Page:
Peachtree City is a city with a secondary transportation network, known as the path system. This paperseeks to determine why the path system is so successful and whether there are fundamental spatial,configurational properties which underpin its achievement. This paper examines the axial-line network ofpaths as a distinct network then as part of the larger, combined system of both paths and roads.The finding of this paper is that the cart path system, although unintelligible in its own right, serves thepurpose of reducing the overall number of cul-de-sacs in the city whilst increasing its axial ringiness. Anew measure for calculating the spatial signature of sprawl is suggested - the proportion and distribution ofcircuit lengths in the axial map. The paper continues by discussing the social, economic and environmentalbenefits of the path system, with the proviso that these benefits arise only from a successful system and thata partial factor contributing to this must be the spatial regularities revealed in the axial analyses. It concludsby suggesting that without the cart path system, Peachtree City would consist of nothing more thanaggregations of typical suburban developments with one or two primary road-entrances accessed fromarterial-roads and containing a high ratio of cul-de-sacs.This paper concludes by suggesting how Peachtree City could be held to be the blue-print of a ?protopia?,presenting a principle by which American suburbia could be transformed into sustainable communities andyet do so in a manner which would be distinctly American in character and hence palatable to its residentsunlike many current, public-transport focused proposals.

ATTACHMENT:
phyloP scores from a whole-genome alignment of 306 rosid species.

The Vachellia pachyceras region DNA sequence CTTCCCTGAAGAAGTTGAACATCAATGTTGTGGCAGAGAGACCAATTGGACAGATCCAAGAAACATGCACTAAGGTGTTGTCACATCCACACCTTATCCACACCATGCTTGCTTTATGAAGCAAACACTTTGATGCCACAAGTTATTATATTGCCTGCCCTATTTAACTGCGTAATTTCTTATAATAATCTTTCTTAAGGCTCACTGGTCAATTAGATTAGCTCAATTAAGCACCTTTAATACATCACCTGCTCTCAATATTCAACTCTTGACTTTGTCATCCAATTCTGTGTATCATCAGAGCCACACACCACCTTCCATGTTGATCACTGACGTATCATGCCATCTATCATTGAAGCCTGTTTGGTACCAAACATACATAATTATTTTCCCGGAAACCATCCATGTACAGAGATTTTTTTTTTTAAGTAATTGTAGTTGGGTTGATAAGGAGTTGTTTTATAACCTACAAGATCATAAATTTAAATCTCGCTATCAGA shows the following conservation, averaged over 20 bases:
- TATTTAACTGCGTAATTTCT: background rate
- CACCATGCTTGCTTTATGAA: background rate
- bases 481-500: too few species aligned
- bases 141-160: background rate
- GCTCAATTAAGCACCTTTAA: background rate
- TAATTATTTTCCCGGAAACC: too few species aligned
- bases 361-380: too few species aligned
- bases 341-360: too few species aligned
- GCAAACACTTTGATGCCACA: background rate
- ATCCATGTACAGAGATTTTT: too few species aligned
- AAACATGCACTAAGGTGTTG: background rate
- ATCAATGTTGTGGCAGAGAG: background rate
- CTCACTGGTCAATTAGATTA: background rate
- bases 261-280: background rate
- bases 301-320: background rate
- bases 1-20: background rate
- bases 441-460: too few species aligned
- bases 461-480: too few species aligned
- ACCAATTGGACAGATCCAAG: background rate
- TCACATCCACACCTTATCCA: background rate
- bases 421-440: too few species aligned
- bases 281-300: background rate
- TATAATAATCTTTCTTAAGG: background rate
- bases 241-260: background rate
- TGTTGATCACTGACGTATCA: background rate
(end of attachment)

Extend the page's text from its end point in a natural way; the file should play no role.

|Published - Jun 2005
|5th International Space Syntax Symposium - Delft, Holland
Duration: 1 Jun 2005 → …
|5th International Space Syntax Symposium
|1/06/05 → …